Another member of the mallow family that uses ballistic seed dispersal is the kapok tree. Also known as the cotton tree, this plant initially produces cream-colored blossoms.

However, these flowers emit an unpleasant smell. Once the flower dies, the seed pods develop.

Mature seed pods burst open and send the seeds several feet into the wind. The distance can be as short as 3 feet and as far as 8 feet.

12. Hollyhock

Image by Out of my shed
Scientific nameAlcea
Common name(s)Vervain mallow, hollyhock mallow
Distinguishing characteristicAttractive flowers, low-maintenance plant

This plant is popular among homeowners due to its attractive foliage and flowers. While it can live up to 3 to 4 years, the hollyhock plant self-sows under the right growing conditions.

Through self-sowing seeds, this plant comes up year after year. The pink, saucer-like flowers initiate the reproduction process in the summer to early fall.

After the flowering period has passed, the plant develops its seed pods. In order to produce these valuable seeds, the hollyhock has to make sure that several factors are present.

These include the right amount of sunlight as well as soil that is kept consistently moist. Under these conditions, the plant begins to produce its exploding seed pods.

The seeds can travel over 3 feet in the air and land among moist, well-draining soil. This ensures the plant’s continued survival.

Under optimal conditions, the plant can grow up to 4 feet tall. Hollyhock plants grow best in full sun, especially in USDA zones 4 to 7.

13. Lupine

Lupin flowers.
Image by iStock
Scientific nameLupinus
Common name(s)Lupine, bluebonnet
Distinguishing characteristicAttractive spire of colorful flowers

The lupine plant grows fast and is considered both a perennial and an annual. Due to their rapid growth, they are often cultivated in containers and pots.

They can grow as tall as 4 feet when fully exposed to sunlight, especially in USDA zones 4 to 8. This wildflower prefers soils that are well-draining, consistently moist, and rich in nutrients.

Lupine plants usually produce tall towers of blossoms in the springtime. Showy and colorful, the flowers come in varying shades and hues of reds, pinks, yellows, blues, and purples.

They also produce plain white blossoms as well as variegated bi-colored flowers. Once spent, the flowers give way to seeds.

Lupine plants disperse their seeds through ballistic means. The distance of the dispersion is about 3 feet away from the parent plant.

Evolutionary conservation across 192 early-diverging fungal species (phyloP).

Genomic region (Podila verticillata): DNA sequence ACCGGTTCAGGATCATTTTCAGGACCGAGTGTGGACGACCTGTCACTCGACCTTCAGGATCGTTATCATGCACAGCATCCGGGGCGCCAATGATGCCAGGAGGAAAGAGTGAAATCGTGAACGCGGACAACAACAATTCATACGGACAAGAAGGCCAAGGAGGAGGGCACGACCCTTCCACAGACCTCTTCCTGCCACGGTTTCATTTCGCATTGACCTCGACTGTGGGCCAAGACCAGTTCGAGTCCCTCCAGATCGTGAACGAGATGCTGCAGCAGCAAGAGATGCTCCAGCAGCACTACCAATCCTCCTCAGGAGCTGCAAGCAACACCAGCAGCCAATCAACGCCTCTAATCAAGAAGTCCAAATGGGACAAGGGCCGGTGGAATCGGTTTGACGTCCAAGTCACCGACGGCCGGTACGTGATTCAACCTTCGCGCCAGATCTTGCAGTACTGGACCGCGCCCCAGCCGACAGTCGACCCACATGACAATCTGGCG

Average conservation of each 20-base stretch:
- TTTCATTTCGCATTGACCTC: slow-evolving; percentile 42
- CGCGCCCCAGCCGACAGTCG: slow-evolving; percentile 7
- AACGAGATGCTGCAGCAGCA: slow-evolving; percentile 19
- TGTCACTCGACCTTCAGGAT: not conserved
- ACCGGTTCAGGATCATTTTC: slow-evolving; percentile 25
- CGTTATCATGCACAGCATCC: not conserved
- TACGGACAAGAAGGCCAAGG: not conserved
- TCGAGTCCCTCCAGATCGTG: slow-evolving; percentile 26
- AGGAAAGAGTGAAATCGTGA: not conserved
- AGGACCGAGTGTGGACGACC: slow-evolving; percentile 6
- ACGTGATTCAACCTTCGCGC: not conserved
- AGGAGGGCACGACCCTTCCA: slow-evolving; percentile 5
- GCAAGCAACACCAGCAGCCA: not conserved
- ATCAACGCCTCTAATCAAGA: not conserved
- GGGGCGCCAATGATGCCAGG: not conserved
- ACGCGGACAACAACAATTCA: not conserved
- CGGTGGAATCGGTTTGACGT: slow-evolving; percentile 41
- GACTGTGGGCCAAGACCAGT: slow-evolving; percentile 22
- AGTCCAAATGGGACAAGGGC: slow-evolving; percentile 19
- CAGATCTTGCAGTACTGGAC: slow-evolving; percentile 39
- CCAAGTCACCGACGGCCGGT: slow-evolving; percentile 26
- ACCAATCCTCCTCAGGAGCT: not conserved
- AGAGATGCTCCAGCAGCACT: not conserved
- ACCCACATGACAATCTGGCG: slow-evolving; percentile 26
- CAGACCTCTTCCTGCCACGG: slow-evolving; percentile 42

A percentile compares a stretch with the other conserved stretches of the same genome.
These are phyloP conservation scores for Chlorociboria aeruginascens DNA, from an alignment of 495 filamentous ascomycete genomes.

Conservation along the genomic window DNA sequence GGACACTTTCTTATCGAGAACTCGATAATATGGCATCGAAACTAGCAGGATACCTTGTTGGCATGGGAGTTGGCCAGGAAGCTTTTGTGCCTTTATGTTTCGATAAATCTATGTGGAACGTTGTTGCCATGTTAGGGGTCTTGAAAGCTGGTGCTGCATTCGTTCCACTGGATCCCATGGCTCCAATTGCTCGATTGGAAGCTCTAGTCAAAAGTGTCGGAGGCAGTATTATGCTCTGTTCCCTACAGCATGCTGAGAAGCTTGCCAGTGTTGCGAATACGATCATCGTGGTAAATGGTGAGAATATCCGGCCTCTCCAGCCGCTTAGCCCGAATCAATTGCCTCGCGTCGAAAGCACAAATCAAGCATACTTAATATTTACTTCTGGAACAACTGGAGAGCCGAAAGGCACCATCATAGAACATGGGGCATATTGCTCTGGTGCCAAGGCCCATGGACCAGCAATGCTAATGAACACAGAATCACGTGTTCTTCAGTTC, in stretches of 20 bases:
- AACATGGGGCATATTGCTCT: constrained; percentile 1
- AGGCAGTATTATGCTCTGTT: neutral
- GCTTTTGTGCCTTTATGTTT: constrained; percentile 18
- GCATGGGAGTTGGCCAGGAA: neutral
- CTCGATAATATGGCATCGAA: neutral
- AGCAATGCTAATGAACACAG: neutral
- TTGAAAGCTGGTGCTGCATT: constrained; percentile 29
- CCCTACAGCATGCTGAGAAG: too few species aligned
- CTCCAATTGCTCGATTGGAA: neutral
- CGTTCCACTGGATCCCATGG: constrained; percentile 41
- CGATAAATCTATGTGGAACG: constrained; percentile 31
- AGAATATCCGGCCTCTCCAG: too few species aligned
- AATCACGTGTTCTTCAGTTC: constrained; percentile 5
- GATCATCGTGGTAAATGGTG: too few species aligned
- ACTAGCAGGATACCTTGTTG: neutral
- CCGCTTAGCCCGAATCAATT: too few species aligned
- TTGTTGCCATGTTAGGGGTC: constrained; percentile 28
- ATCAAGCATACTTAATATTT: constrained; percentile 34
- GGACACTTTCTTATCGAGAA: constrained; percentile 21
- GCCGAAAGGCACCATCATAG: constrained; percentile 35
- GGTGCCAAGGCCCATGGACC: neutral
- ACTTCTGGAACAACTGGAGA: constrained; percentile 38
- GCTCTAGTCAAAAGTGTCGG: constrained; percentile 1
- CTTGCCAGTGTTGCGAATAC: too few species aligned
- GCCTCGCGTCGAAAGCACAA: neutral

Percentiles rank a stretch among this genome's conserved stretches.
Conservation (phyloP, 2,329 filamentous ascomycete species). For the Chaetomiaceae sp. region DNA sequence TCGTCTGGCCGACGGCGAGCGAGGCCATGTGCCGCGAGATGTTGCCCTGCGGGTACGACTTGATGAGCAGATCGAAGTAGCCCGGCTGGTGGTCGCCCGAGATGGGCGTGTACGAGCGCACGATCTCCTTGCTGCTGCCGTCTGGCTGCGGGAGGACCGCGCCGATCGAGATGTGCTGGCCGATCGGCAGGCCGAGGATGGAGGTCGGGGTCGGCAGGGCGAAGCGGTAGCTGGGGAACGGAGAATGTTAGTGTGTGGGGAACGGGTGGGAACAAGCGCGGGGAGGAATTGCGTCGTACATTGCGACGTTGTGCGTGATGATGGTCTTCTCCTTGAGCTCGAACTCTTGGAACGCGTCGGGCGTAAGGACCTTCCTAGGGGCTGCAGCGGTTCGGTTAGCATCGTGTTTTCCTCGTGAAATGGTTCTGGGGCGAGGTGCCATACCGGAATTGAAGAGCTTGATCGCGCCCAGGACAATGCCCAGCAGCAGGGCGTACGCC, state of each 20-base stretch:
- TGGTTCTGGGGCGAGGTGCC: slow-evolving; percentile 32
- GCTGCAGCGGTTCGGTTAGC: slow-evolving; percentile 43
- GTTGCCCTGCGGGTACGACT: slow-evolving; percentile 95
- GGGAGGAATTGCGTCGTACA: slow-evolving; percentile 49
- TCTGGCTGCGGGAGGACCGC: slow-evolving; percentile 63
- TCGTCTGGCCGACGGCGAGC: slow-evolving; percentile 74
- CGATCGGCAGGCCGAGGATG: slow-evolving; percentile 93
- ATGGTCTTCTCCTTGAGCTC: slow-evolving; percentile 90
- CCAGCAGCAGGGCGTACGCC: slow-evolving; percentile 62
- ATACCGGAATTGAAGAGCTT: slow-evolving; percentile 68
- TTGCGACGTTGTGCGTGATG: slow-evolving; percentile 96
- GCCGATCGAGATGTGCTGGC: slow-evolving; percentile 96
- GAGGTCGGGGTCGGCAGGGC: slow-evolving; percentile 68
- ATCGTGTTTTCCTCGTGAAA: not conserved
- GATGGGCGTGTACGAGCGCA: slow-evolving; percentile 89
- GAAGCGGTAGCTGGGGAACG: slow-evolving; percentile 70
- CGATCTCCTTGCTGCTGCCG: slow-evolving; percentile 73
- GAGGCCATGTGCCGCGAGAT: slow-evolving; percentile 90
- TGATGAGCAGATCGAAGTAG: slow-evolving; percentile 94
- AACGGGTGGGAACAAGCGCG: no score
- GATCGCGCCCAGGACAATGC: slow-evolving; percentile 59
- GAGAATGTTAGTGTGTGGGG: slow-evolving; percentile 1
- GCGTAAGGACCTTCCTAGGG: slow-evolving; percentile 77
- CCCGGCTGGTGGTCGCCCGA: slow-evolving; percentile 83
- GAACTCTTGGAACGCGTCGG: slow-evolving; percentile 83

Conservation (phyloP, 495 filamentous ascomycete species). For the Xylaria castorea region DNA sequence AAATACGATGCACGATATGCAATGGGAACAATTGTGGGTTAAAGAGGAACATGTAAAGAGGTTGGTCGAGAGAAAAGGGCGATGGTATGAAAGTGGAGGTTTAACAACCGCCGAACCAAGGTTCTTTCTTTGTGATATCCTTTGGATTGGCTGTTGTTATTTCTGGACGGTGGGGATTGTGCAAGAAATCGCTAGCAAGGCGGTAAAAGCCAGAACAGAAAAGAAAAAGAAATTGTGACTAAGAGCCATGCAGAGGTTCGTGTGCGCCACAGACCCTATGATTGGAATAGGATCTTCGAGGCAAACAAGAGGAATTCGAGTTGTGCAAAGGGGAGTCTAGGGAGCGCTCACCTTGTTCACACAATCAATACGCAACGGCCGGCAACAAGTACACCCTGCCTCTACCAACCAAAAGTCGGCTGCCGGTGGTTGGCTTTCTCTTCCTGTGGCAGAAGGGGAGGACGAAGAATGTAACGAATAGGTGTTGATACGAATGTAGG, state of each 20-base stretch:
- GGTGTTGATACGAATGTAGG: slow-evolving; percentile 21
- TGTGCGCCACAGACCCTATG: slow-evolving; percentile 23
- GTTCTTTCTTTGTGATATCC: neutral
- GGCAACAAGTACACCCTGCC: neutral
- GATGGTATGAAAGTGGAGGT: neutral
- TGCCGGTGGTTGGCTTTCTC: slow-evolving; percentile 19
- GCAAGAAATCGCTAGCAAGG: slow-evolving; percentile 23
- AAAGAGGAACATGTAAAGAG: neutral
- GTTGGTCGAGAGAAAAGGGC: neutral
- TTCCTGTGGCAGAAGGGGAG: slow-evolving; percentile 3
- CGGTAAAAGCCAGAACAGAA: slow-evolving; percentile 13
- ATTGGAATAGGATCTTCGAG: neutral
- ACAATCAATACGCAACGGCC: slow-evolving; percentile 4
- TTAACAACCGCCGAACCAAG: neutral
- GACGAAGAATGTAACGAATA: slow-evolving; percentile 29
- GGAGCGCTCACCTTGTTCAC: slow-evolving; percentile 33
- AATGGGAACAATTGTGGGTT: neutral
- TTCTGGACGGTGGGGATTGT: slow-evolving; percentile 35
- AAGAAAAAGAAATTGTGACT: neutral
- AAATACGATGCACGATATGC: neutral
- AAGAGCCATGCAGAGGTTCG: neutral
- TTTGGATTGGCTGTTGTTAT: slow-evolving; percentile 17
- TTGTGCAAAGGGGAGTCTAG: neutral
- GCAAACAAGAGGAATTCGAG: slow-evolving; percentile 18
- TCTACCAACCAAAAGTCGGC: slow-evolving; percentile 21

However, the seeds tend to be carried by insects, especially ants. Ants consider the seeds as food and carry them to their colony.

Under ideal conditions, the seeds germinate and create new generations of lupine plants.

14. Filaree

Image by Northern Arizona Invasive Plants
Scientific nameErodium
Common name(s)Common stork’s-bill, redstem filaree, redstem stork’s bill, pinweed
Distinguishing characteristicBasal rosette with small flowers on stalks

The filaree is related to geraniums, making it one of the quick-growing plants in the family. It can be found in temperate as well as tropical regions.

Some regions consider this plant to be a weed. This can be due to its nature of spreading itself in areas to compete with native vegetation.

Once established, the filaree can quickly keep off native grasses, herbs, and plants. It especially grows well in well-draining soils that are in sunny locations.

This plant is known for its unique ballistic seed dispersal system. Filaree plants can throw their seeds over 3 feet away.

Once on the ground, the seeds coil up and bury themselves into the ground. Using its fine bristles, the seeds self-sow and eventually grow into new seedlings.

15. California Lilac

California Lilac
Image by Gardeners World
Scientific nameCeanothus
Common name(s)California lilac, bruckbush, soap bush
Distinguishing characteristicAttractive and highly fragrant flowers

There are about 50 to 60 species of the genus Ceanothus. While its common name includes lilac, this plant is not a true lilac at all.

In fact, it belongs to the buckhorn family, which is mostly native to California. Most grow into large shrubs and very few can be considered small trees.

Normally, California lilac flowers come in shades of blue. However, they can also be found in varying shades of pink, purple, and creamy white.

The flowers are small but are clustered, magnifying their scent. The intense fragrance is comparable to floral mints.

Additionally, crushed flowers mixed with water create a foaming lather. This explains another common name, the soap bush.

Once the flowers are spent, the plant begins to produce seeds. By using a ballistic seed dispersal method, the plant ensures future generations of California lilac plants will continue to live on.


What is the dispersal of seeds through explosion?

Termed as ballochory, ballistic dispersal is a method where plants distribute their seeds away from them. This can happen naturally or can be triggered by external factors.

The distance can be as short as several inches or over 200 feet away from the parent plant. This allows future generations of the plant to spread out even more.

How are seeds dispersed through explosion?

Ballistic dispersal methods require seed pods, which are sometimes called fruits. As the seed pods ripen, it shoots out the seeds into the surrounding environment.

Sometimes, the dispersal method can be set off by water. Other times, the seed pods explode when touched by insects or animals.

What are the types of seed dispersal?

Seeds are dispersed through wind, water, fire, explosion, and animals.

Plants have adapted to their environments to make sure they reproduce optimally. As a result, their methods of seed dispersal are highly specialized.

What are the advantages of the dispersal of seeds by explosive action?

There are basically two advantages to ballistic seed dispersal. The first is that seeds have a better chance of survival by avoiding nearby predators and diseases.

The second benefit of explosive seed dispersal is that the seeds have a chance to grow in more favorable conditions. At the same time, the seeds reduce competition when it comes to resources and nutrients.